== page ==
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Shawn Tuma (@shawnetuma) is a cybersecurity and data protection lawyer that business leaders trust to help solve problems with cutting-edge issues involving cyber risk and compliance, computer fraud, data breach and privacy, and intellectual property law. He is a partner at Scheef & Stone, LLP, a full-service commercial law firm in Texas that represents businesses of all sizes across the United States and, through the Mackrell International Law Network, around the world.

 

Does the CFAA Apply to Lenovo’s SuperFish Malware Lawsuits?

For me personally, the timeline of events surrounding the discovery of Lenovo’s SuperFish malware is ironic. Just a couple of days before it was discovered, I had a telephone call with a friend named Jon Stanley. Jon is someone I consider to be an elder statesman of the CFAA as he has been digging deep into the law for a long time — much longer than I have — and our call was basically to chat about all things CFAA-related. (to get a glimpse of what it’s like to talk to Jon, check this out)

One of the things we talked about was our favorite CFAA opinions and Jon told me his was Shaw v. Toshiba, 91 F.Supp.2d 926 (E.D. Tx. 1999). I had skimmed the high points a few years back but never really taken the time to go through it slowly and enjoy it like a snifter of brandy, so after we hung up, I pulled it up and began reading.

I immediately turned to the point that Jon and I discussed which is where the court focused on the silliness of folks trying to argue the Computer Fraud and Abuse Act is a “hacking” law – ha, the court knocked it out of the park! “[T]his Court does not see a blanket exemption for manufacturers in Title 18 U.S.C. § 1030; nor does it see the term ‘hacking’ anywhere in this statute.” Id. at 936. I love that statement — I have never seen the term “hacking” in there either and, to hear people continue referring to it that way makes me wonder if they also refer to the mail and wire fraud statute as intending to keep the crooked city slickers from taking advantage of honest country folk. (seriously, see page 1)

How does this apply to the Lenovo SuperFish Malware?

So now you’re probably wondering where I’m going with this, right? And, what it has to do with the Lenovo SuperFish malware?

Ok, did you catch the first part of that quote? The part about a “blanket exemption for manufacturers”?

The issue in Shaw was whether a computer manufacturer’s sale of laptop computers containing devices with defective microcode that erroneously caused the corruption or destruction of data without notice was a violation of the CFAA, because the instructions given by the defective microcode were an unauthorized transmission. Toshiba argued several things but, most applicable here, that “Congress never intended for the CFAA to reach manufacturers; rather, the CFAA is geared toward criminalizing computer ‘hacking.'” In other words, Toshiba argued that, because it was a manufacturer that did all of its “stuff” before the computer was shipped and sold to Shaw, its activities were not prohibited by the CFAA. The Court disagreed with Toshiba’s narrow interpretation:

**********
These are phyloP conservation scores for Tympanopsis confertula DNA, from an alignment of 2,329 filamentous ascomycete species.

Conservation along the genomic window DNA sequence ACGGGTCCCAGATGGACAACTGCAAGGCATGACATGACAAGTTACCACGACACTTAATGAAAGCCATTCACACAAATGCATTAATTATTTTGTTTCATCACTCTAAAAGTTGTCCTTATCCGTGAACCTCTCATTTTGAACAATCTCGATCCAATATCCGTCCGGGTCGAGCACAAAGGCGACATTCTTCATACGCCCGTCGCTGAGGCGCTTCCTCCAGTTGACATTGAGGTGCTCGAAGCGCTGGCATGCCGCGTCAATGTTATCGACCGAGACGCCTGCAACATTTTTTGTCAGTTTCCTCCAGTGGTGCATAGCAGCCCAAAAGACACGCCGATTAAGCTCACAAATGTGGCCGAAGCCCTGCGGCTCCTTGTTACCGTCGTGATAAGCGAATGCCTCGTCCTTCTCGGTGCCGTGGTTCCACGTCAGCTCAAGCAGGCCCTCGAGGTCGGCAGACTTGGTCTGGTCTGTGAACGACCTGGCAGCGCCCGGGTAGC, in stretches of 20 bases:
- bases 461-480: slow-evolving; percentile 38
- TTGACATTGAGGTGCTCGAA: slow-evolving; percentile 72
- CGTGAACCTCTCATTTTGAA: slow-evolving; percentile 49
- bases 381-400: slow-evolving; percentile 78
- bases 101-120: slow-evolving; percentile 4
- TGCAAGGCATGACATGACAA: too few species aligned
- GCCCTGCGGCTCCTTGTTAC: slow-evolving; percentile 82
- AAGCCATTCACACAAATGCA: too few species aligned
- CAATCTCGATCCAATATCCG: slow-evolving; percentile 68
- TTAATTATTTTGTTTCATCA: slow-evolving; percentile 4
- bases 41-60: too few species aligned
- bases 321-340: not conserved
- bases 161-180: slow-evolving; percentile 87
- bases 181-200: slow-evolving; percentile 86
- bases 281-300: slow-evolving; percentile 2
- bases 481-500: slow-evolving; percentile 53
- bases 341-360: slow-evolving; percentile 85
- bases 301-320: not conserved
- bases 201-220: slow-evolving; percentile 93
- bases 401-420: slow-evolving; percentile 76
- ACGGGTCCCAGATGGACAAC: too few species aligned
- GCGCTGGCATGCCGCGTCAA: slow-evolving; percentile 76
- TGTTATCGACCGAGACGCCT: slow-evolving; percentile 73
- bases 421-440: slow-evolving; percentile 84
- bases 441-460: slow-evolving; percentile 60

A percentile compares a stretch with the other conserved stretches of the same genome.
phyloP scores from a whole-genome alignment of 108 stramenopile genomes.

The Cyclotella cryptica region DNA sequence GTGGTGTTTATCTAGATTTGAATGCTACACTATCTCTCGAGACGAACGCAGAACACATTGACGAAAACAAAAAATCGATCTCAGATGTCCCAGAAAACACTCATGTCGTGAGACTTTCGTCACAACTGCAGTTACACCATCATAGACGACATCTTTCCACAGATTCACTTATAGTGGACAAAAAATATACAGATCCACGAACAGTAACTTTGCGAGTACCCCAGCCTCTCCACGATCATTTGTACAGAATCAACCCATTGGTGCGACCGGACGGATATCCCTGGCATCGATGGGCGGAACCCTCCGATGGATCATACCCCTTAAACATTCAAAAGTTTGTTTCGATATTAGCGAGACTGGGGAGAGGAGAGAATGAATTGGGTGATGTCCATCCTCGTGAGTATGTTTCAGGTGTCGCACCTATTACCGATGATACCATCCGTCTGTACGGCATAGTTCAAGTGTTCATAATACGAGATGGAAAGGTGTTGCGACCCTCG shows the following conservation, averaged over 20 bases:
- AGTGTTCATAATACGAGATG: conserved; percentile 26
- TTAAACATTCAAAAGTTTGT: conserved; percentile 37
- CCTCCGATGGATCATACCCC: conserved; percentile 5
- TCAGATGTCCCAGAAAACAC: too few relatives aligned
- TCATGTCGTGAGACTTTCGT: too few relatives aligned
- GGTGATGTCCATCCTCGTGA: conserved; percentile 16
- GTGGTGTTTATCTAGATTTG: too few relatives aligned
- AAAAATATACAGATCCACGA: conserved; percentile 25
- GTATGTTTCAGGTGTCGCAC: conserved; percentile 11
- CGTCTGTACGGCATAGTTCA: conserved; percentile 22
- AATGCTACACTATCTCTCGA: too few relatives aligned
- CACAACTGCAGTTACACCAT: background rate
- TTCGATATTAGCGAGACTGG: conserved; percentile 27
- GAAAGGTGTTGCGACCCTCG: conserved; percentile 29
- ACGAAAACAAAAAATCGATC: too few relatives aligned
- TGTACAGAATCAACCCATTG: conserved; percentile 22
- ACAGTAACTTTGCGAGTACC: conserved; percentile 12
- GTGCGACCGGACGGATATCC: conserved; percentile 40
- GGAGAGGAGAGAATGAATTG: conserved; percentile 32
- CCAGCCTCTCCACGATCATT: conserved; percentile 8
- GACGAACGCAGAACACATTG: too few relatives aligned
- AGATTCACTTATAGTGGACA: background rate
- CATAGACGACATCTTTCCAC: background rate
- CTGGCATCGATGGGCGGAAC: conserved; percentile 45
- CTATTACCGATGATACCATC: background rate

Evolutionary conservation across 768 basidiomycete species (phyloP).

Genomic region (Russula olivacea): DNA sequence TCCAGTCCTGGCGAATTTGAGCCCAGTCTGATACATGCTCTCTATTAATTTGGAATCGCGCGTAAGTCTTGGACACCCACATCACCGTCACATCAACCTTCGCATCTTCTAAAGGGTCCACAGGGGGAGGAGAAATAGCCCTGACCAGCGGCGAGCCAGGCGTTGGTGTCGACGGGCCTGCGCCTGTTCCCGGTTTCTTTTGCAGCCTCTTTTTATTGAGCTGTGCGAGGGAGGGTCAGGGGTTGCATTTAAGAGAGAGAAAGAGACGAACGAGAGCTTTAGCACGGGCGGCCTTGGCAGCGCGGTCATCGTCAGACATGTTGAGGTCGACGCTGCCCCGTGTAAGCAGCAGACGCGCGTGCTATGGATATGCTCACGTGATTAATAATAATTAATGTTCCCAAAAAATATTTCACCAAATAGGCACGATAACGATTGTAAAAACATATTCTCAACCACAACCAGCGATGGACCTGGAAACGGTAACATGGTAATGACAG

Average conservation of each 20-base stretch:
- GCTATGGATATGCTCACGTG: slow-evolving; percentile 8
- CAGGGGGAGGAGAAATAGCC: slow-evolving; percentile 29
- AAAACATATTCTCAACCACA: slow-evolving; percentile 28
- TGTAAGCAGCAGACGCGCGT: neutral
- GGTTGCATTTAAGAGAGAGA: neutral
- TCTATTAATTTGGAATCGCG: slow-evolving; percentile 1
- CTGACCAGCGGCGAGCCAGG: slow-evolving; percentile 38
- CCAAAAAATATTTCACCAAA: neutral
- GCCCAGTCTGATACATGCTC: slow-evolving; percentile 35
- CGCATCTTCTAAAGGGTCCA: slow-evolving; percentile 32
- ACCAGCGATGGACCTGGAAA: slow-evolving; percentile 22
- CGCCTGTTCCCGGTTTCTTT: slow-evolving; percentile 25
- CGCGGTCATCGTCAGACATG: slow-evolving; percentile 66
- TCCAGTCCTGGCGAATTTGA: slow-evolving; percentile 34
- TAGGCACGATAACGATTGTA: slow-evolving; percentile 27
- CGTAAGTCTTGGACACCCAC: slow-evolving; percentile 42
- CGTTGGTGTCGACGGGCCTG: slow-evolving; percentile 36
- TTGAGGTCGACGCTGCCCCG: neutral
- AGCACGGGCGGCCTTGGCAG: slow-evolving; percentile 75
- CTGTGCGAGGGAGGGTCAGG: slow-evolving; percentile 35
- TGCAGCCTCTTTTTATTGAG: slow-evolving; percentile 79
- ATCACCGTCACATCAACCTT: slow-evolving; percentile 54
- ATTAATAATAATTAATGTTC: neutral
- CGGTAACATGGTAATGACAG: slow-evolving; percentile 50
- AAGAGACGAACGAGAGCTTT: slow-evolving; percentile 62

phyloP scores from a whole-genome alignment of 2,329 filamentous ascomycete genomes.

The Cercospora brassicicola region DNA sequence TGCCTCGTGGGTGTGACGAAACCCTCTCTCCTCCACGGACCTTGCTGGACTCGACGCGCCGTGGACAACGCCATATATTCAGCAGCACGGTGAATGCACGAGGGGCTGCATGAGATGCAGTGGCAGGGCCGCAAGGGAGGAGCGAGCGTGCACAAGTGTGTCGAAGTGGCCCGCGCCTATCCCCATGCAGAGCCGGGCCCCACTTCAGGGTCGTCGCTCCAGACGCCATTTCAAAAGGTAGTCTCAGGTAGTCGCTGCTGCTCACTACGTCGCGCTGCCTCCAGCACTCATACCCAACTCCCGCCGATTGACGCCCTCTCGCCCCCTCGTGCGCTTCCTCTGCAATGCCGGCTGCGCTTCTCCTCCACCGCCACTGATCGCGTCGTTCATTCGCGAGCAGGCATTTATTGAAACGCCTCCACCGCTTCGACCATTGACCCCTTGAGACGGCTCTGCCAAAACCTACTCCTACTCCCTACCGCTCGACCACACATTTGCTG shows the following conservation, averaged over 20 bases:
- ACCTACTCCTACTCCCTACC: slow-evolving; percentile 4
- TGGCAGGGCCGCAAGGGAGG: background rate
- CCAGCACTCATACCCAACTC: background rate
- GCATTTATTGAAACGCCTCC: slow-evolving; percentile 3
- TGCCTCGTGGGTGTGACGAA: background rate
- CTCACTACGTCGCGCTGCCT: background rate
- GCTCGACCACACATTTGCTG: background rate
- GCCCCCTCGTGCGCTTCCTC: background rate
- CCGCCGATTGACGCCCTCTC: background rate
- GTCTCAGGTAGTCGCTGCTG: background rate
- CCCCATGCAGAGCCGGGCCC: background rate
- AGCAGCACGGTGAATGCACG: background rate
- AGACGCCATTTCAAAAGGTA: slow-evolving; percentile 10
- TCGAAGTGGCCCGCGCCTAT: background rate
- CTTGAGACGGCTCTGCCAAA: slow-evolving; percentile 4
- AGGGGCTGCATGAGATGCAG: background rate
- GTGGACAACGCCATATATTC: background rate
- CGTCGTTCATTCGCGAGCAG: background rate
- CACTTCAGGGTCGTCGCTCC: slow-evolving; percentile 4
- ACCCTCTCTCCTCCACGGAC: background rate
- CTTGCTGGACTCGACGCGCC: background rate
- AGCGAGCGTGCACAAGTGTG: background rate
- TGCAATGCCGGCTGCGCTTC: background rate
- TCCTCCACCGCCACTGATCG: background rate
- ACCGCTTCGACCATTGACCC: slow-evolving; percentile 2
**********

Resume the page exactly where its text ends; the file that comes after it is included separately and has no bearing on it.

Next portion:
Perhaps. But it seems more plausible that Congress, grappling with technology that literally changes every day, drafted a statute capable of encompassing a wide range of computer activity designed to damage computer systems–from computer hacking to time bombs to defective microcode.

Brilliant. Ultimately, the Court denied Toshiba’s Motion for Summary Judgment and allowed the case to proceed. 

 The lawsuits against Lenovo have already started to drop and will surely continue coming. While I have not read the individual complaints, I’d say it’s a safe bet there are some CFAA claims in there — and if not, maybe they should give Shaw v. Toshiba a read (and not just for pleasure).

So, here’s a little test for you: if they do bring a CFAA claim, do they have to plead the $5,000 loss? 

Hey Jon, by the way, thank you!



Shawn Tuma (@shawnetuma) is a cybersecurity lawyer business leaders trust to help solve problems with cutting-edge issues involving cyber risk and compliance, computer fraud, data breach and privacy, and intellectual property law. He is a partner at Scheef & Stone, LLP, a full-service commercial law firm in Texas that represents businesses of all sizes across the United States and, through the Mackrell International Law Network, around the world.

pie

Low Hanging Fruit Can Make a Pretty Good Cybersecurity Pie

“Cybersecurity” just sounds like something that must be really complicated, right?

Sure it does — it sounds exotic and cool — and complicated. And yes, when you get into the weeds of technical things that hackers (actually, crackers) do to monkey around with computers, it can be mind-boggling.

But, must you really understand all of those things to have some basic cybersecurity protection to help improve the odds for your company?

phishingThink about this:

  • How much would your company’s cybersecurity odds improve if nobody in your company ever clicked on a phishing email?
  • If 75% wouldn’t?
  • If 50% more wouldn’t, after being taught how to think about them, than would have before?
  • How hard would it really be to take one day a month and have a lunch-and-learn for your workforce to help teach them how to think about and recognize such attacks, as well as other similar techniques the bad guys use?

piePhishing scams, weak passwords, infected usb devices — those aren’t the exotic things that people think about when they hear the word “cybersecurity.” They are the easy(ier) things — the low hanging fruit in the grand cybersecurity scheme. But don’t forget, even that low-hanging fruit can go a long way toward making a really good cybersecurity pie and save you and your company a whole lot of heartburn!